3.4.4 Generation Scheduling and Reserve 79


3.4.5 Frequency Control at Different Timescales 80


3.4.6 Meeting Demand and Ensuring Reliability 82


3.4.7 Capacity Factor and Capacity Credit 83


3.5 Impact of Renewable Generation on Frequency Control and Reliability 84


3.5.1 Introduction 84


3.5.2 Aggregation of Sources 85


3.5.2.1 The Monthly Distribution of Power Availability 85


3.5.2.2 The Daily Distribution of Power Availability 85


3.5.2.3 Short Term Variability 86


3.5.2.4 The Capacity Factor 86


3.5.3 Value of Energy from the Wind 88


3.5.4 Impact on Balancing 88


3.5.5 Impact on Reliability 90


3.5.6 Discarded/Curtailed Energy 91


3.5.7 Overall Penalties Due to Increasing Penetration 92


3.5.8 Combining Different Renewable Sources 92


3.5.9 Differences Between Electricity Systems 93


3.5.10 Limits of Penetration from Non-Dispatchable Sources 94


3.6 Frequency Response Services from Renewables 96


3.6.1.1 Wind Power 96


3.6.1.2 Biofuels 100


3.6.1.3 Waterpower 100


3.6.1.4 Photovoltaics 100


3.7 Frequency Control Modelling 101


3.7.1 Background 101


3.7.1.1 Modelling a Generator 101


3.7.1.2 Modelling Released Demand 102


3.7.1.3 Modelling the Grid's Inertial Energy Store 102


3.7.2 A Modelling Example 103


3.8 Energy Storage 105


3.8.1 Introduction 105


3.8.2 Storage Devices 106


3.8.3 Dynamic Demand Control 108


References 111


Further Reading 113


4 Electrical Power Generation and Conditioning 115


4.1 The Conversion of Renewable Energy into Electrical Form 115


4.2 The Synchronous Generator 116


4.2.1 Construction and Mode of Operation 116


4.2.2 The Rotating Magnetic Field 119


4.2.3 Synchronous Generator Operation When Grid Connected 120


4.2.4 The Synchronous Generator Equivalent Circuit 122


4.2.5 Power Transfer Equations 123


4.2.6 Three-Phase Equations 124


4.2.7 Four-Quadrant Operation 125


4.2.8 Power-Load Angle Characteristic 125


4.3 The Transformer 126


4.3.1 Transformer Basics 126


4.3.2 The Transformer Equivalent Circuit 128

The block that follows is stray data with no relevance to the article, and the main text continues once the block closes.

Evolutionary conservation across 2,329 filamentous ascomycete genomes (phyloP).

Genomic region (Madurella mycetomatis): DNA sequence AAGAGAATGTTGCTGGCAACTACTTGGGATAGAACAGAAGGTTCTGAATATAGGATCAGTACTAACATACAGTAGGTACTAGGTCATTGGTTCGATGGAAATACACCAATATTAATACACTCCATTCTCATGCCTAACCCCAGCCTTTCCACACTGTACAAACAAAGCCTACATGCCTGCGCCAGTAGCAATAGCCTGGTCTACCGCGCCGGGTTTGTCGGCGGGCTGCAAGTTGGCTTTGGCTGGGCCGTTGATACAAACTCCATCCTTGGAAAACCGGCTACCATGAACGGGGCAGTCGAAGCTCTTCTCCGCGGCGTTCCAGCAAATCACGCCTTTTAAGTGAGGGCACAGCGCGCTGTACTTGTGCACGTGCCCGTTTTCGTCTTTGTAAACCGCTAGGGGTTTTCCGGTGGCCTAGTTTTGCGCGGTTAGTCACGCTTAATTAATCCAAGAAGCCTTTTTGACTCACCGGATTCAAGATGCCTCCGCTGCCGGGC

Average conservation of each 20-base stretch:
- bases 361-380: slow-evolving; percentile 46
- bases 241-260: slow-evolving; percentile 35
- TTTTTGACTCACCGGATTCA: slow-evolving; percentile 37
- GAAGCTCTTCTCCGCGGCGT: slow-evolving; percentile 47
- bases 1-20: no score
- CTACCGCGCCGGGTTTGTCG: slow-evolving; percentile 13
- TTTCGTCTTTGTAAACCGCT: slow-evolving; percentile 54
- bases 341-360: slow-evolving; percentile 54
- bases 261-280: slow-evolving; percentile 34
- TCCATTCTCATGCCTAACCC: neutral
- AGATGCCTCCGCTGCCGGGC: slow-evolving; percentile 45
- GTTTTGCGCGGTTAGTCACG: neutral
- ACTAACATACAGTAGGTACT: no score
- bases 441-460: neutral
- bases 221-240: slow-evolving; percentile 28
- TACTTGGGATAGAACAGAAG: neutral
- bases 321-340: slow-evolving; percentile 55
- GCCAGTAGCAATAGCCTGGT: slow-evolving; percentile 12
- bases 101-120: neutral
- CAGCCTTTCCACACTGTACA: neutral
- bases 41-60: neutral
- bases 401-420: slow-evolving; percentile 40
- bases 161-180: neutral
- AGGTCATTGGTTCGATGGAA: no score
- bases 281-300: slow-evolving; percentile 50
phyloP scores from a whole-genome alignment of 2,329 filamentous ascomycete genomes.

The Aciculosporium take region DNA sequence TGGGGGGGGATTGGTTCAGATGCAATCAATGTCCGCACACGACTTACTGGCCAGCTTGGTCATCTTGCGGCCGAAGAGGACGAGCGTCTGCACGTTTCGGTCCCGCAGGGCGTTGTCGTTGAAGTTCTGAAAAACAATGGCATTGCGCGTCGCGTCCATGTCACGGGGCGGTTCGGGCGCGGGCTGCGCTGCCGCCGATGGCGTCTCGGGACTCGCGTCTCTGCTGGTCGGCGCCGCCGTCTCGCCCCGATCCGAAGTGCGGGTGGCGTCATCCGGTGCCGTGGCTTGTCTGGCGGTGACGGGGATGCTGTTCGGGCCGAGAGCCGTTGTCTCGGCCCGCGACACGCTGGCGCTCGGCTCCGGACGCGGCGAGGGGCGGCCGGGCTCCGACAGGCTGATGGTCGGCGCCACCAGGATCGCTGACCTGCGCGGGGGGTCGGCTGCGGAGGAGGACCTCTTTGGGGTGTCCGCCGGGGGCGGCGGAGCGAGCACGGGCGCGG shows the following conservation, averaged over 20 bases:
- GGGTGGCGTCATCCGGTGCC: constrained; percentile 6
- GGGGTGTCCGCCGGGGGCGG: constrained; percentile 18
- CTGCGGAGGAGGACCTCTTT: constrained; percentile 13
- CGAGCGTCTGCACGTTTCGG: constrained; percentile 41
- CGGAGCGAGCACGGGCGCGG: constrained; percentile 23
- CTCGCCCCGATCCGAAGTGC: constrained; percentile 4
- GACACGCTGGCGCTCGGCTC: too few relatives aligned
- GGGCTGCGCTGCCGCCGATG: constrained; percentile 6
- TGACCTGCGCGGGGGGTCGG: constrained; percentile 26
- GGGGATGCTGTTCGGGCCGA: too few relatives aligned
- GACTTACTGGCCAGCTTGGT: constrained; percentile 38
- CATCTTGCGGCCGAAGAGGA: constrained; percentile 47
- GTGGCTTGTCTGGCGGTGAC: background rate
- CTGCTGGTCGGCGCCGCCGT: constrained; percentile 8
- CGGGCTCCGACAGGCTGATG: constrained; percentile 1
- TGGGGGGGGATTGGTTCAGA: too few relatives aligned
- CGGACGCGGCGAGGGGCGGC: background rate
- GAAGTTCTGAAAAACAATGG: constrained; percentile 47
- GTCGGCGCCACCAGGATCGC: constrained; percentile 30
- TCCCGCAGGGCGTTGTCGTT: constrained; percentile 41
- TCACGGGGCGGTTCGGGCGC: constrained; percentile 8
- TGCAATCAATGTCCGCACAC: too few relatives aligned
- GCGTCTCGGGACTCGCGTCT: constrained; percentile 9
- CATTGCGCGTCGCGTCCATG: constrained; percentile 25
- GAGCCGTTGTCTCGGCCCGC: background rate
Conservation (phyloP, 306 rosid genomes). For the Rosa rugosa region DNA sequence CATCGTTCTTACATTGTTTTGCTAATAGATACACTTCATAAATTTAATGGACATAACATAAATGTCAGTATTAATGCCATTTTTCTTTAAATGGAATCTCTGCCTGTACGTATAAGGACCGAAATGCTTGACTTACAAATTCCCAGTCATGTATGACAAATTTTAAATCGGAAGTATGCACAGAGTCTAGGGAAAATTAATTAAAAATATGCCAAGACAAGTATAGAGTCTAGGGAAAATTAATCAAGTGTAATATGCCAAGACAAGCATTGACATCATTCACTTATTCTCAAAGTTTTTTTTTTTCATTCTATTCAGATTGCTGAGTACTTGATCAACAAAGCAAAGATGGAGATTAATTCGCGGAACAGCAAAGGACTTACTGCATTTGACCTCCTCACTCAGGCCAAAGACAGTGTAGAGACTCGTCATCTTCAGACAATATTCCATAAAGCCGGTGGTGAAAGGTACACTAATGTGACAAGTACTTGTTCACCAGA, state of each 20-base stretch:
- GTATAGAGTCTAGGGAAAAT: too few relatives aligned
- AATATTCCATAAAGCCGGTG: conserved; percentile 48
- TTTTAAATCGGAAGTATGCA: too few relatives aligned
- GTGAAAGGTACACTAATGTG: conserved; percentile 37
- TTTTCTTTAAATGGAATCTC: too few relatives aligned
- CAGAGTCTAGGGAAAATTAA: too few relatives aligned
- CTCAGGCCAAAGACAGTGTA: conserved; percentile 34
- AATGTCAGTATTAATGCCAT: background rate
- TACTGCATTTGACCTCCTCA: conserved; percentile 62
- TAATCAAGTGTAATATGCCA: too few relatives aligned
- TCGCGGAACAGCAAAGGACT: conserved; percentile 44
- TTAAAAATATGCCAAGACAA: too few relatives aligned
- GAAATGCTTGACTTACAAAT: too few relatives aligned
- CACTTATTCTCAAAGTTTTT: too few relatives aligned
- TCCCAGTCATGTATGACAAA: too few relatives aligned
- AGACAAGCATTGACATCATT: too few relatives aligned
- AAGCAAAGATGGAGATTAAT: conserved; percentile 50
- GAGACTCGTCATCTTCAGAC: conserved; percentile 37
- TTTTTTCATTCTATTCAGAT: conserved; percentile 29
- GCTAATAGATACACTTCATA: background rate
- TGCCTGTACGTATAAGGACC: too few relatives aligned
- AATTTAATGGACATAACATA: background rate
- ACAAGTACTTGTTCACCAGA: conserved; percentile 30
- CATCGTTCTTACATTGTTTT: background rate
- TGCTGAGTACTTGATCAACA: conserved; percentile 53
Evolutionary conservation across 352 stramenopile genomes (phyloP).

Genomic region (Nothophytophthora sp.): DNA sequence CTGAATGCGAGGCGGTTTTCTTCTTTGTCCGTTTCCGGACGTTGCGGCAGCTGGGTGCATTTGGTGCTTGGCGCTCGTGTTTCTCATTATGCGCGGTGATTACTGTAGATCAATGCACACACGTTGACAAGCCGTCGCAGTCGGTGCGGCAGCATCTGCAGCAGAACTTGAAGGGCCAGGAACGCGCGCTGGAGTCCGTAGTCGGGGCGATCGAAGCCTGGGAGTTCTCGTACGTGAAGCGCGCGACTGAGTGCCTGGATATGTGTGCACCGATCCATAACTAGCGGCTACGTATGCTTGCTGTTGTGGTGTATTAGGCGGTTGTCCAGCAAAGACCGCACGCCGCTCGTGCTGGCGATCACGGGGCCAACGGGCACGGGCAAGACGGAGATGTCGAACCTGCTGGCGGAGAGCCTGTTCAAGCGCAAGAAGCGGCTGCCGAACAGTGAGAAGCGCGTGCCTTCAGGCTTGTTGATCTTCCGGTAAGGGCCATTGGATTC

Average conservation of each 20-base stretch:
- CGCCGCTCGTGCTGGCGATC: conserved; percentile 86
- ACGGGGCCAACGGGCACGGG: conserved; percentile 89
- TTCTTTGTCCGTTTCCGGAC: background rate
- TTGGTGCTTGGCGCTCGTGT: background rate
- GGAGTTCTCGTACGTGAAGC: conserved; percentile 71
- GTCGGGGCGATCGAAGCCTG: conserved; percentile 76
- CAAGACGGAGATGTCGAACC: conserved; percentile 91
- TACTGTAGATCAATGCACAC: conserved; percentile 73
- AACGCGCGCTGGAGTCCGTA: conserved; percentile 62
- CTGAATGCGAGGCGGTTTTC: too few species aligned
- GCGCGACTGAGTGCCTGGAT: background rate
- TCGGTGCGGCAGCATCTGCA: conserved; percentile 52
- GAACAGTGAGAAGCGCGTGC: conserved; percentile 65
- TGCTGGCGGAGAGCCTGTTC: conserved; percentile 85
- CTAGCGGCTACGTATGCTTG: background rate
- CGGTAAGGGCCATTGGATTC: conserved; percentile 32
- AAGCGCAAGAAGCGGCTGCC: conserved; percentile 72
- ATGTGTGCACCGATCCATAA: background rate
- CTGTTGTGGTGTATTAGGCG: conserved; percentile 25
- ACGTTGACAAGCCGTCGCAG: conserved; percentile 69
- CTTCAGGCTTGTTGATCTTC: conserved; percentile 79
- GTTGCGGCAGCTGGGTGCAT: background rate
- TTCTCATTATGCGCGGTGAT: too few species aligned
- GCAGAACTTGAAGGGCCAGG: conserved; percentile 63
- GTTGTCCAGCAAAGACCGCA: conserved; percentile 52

4.3.3 Further Details on Transformers 129


4.4 The Asynchronous Generator 130


4.4.1 Construction and Properties 130


4.4.2 The Induction Machine Equivalent Circuit 132


4.4.3 The Induction Machine Efficiency 134


4.4.4 The Induction Machine Speed-Torque Characteristic 134


4.4.5 Induction Generator Reactive Power 137


4.4.6 Comparison Between Synchronous and Asynchronous Generators 137


4.5 Power Electronics 139


4.5.1 Introduction 139


4.5.2 Power-Semiconductor Devices 139


4.5.2.1 Diodes 139


4.5.2.2 Thyristors 139


4.5.2.3 Transistors 140


4.5.3 Diode Bridge Rectifier 141


4.5.4 Harmonics 142


4.5.5 The Thyristor Bridge Converter 143


4.5.6 The Transistor Bridge 145


4.5.6.1 Basic Square Wave 146


4.5.6.2 Quasi-Sine Wave (Modified Square Wave) 146


4.5.6.3 Pulse-Width Modulation 146


4.5.6.4 Comparison of Switching Methods 148


4.5.6.5 Output Control in a Grid-Connected Inverter 148


4.5.6.6 The Three-Phase Bridge 149


4.5.7 Converter Internal Control Systems 149


4.5.8 DC-DC Converters 150


4.5.8.1 Step-Down DC-DC Converter 150


4.5.8.2 Step-Up DC-DC Converter 150


4.5.9 Multi-Level Converters 151


4.5.10 Matrix Converters 151


4.5.11 Z-Source Converters 151


4.6 Applications to Renewable Energy Generators 152


4.6.1 Applications to PV Systems 152


4.6.1.1 PV System Characteristics 152


4.6.1.2 Basic Grid-Connected PV Inverter 153


4.6.1.3 Transformerless Grid-Connected PV Inverter 153


4.6.1.4 PV Inverter Using a High-Frequency Transformer 154


4.6.1.5 PV Inverter Using a Steering Bridge 154


4.6.1.6 PV Inverters for Stand-Alone Operation 155


4.6.2 Applications to Wind Power 155


4.6.2.1 Fixed Versus Variable Speed - Energy Capture [4] 155


4.6.2.2 Fixed Versus Variable Speed - Dynamics 156


4.6.3 Synchronous Generator Supplying an Autonomous Network 157


4.6.3.1 Fixed-Speed Wind Turbines 157


4.6.3.2 Variable Slip Wind Turbines 158


4.6.4 The Principle of Slip Energy Recovery 159


4.6.4.1 DFIG Wind Turbines 160


4.6.4.2 Wind Turbines with Full Converters 162


4.6.5 Synchronous Generators in Wind Turbines 162


4.6.6 Gearless Wind Turbines 163


4.6.7 Hybrid Drive Train Designs 164


4.6.8 DC Transmission for Wind 165


4.7 Applications to Small Scale Hydro 166


4.8 Applications to Tidal Stream Turbines 167


References 168


5 Power-System Analysis 171


5.1 Introduction 171


5.2 The Transmission System 171


5.2.1 Single-Phase Representation 173


5.2.2 Transmission and Distribution Systems 173


5.2.3 Example Networks 174


5.3 Voltage Control 176


5.4 Power Flow in an Individual Section of Line 178


5.4.1 Electrical Characteristics of Lines and Cables 178


5.4.2 Single-Phase Equivalent Circuit 178


5.4.3 Voltage Drop Calculation 179


5.4.4 Simplifications and Conclusions 180


5.5 Reactive Power Management 181


5.5.1 Reactive Power Compensation Equipment 182


5.5.1.1 Tap Changers and Voltage Regulators 182


5.5.1.2 AVRs 183


5.5.1.3 Static Compensators 184


5.5.1.4 FACTS 184


5.5.1.5 RE Generator Interfaces 184


5.6 Load-Flow and Power-System Simulation 184


5.6.1 Uses of Load Flow 184


5.6.2 A Particular Case 185


5.6.3 Network Data 186


5.6.4 Load/Generation Data 186


5.6.4.1 Time Dependence 186


5.6.4.2 Types of Nodes (Buses) 187


5.6.5 The Load-Flow Calculations 188


5.6.6 Results 189


5.6.7 Unbalanced Load-Flow 189


5.7 Faults and Protection 190


5.7.1 Short-Circuit Fault Currents 191